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New judge takes seat with busy Spokane County Superior Court

New Spokane County Superior Court Judge Dean Chuang.
Submitted photo/Gov. Jay Inslee's office
New Spokane County Superior Court Judge Dean Chuang.

Dean Chuang is the first person to occupy a judicial seat the Washington Legislature authorized in the late 1990s.

Spokane attorney Dean Chuang became the Spokane County Superior Court’s 13th judge Monday.

“I think it’s a pinnacle of one’s legal career to become a judge,” Chuang said in an interview with Spokane Public Radio. “Making important decisions that can affect people financially, jail time, parenting, things like that – the seriousness of the job.”

Chuang is the first person to occupy a judicial seat that has existed on paper since the Clinton administration. That’s when the Washington Legislature authorized the county to add a 13th judge. Since then, county judicial officials have lobbied Spokane County Commissioners to actually fund the position, arguing local caseloads have grown faster than the court system’s ability to adjudicate them.

In 2022, the Spokane County Superior Court said its total pending caseload had increased nearly 79 percent since the year 2000. The system had too few judges and too little courtroom space to adequately hear cases, the court said.

“Our community and taxpayers deserve timely access to justice. State and federal constitutions require it,” the Superior Court said in a written report. “The Court is at a breaking point and has begun triaging which cases receive the limited resources and which must wait even longer for justice.”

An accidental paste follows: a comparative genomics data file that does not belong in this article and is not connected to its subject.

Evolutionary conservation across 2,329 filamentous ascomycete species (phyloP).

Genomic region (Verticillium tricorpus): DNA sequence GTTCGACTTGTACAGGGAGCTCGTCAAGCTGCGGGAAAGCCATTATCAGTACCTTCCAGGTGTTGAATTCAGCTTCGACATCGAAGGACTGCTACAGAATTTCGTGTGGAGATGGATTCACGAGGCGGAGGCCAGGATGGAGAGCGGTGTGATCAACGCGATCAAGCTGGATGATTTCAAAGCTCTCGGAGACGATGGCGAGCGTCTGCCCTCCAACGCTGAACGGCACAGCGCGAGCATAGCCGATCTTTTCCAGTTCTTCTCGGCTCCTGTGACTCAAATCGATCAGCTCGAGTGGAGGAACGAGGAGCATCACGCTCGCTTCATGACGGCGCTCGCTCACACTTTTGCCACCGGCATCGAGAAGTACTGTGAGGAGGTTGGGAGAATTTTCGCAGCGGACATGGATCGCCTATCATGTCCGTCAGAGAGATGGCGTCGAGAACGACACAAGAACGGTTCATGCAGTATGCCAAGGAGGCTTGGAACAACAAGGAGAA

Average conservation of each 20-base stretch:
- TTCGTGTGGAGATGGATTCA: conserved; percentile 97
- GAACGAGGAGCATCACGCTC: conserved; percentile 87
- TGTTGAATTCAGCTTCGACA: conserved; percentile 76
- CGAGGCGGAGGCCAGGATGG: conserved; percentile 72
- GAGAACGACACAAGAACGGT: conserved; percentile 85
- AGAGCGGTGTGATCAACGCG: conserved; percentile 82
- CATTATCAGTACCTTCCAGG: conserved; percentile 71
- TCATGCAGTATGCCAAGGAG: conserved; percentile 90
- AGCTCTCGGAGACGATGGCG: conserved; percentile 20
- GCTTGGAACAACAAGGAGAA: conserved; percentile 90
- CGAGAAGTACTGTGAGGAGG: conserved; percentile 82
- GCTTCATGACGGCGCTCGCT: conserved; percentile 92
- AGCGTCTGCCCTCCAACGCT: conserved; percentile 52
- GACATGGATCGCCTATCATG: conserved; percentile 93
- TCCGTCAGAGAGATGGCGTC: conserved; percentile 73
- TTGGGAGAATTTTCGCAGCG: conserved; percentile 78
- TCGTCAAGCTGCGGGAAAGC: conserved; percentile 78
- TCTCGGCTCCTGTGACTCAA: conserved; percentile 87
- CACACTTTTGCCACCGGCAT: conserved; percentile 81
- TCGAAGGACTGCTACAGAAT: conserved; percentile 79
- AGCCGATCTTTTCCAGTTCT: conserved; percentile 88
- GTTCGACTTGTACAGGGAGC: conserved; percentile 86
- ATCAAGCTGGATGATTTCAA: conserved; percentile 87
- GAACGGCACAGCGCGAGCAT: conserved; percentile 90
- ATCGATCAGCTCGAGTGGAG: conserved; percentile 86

But Spokane County commissioners balked at funding the position until last spring, over concerns about the potential cost of salary and support staff.

Chaung acknowledges his arrival will not solve the Spokane County Superior Court’s backlog problem, but he thinks it will aid the overburdened system.

“It’s just a sheer math game, with so many cases, so many judges, so many courtrooms,” Chuang said. “I think we probably need three or four more judges to help out with caseloads. But I’ll do my small part. I’ll jump in wherever I can help.”

Chaung will have work to do on his first day, but no courtroom in which to hear full jury cases. Ashley Callan, the Superior Court’s administrative officer, said Chaung has no major cases assigned yet, but will be able to handle plea and sentencing hearings immediately.

Moving from being an advocate to being a neutral arbiter is a big change, Chuang said. It will likely change his relationships with area attorneys – people who used to be peers but will now be counsel in his court.

“I think it’s more of an isolating type of role,” Chuang said. “I’m going to have to put any personal relationships aside and decide any case with the law and the facts. I don’t think I’m going to be able to hang out with a lot of lawyers…you can still have relationships with them, but it’s going to be a different type of working relationship.”

Later this month, Chuang will attend training for new judges offered by the Washington Administrative Office of Courts. The program, likened to a school for judges, is required for newly-appointed members of the bench. Chaung will be joined by former Spokane City Council President Breean Beggs, who was appointed to the Superior Court last summer. The group will also include three other Spokane County judges and two court commissioners.

Chuang was an attorney with Spokane law firm Cracy, Chuang & Domanico, where he was also a partner. His legal background includes civil and criminal cases. He served as a contract public defender in Kennewick, and has participated in legal outreach projects. He is an Army veteran, having served in Syria and Iraq, and is a current member of the U.S. Army Reserve. He earned his law degree at Gonzaga.

Brandon Hollingsworth is your All Things Considered host. He has served public radio audiences for nearly twenty years, primarily in reporting, hosting and interviewing. His previous ports-of-call were WUOT-FM in Knoxville, Tennessee, and Alabama Public Radio. His work has been heard nationally on Morning Edition, All Things Considered, Here and Now and NPR’s top-of-the-hour newscasts.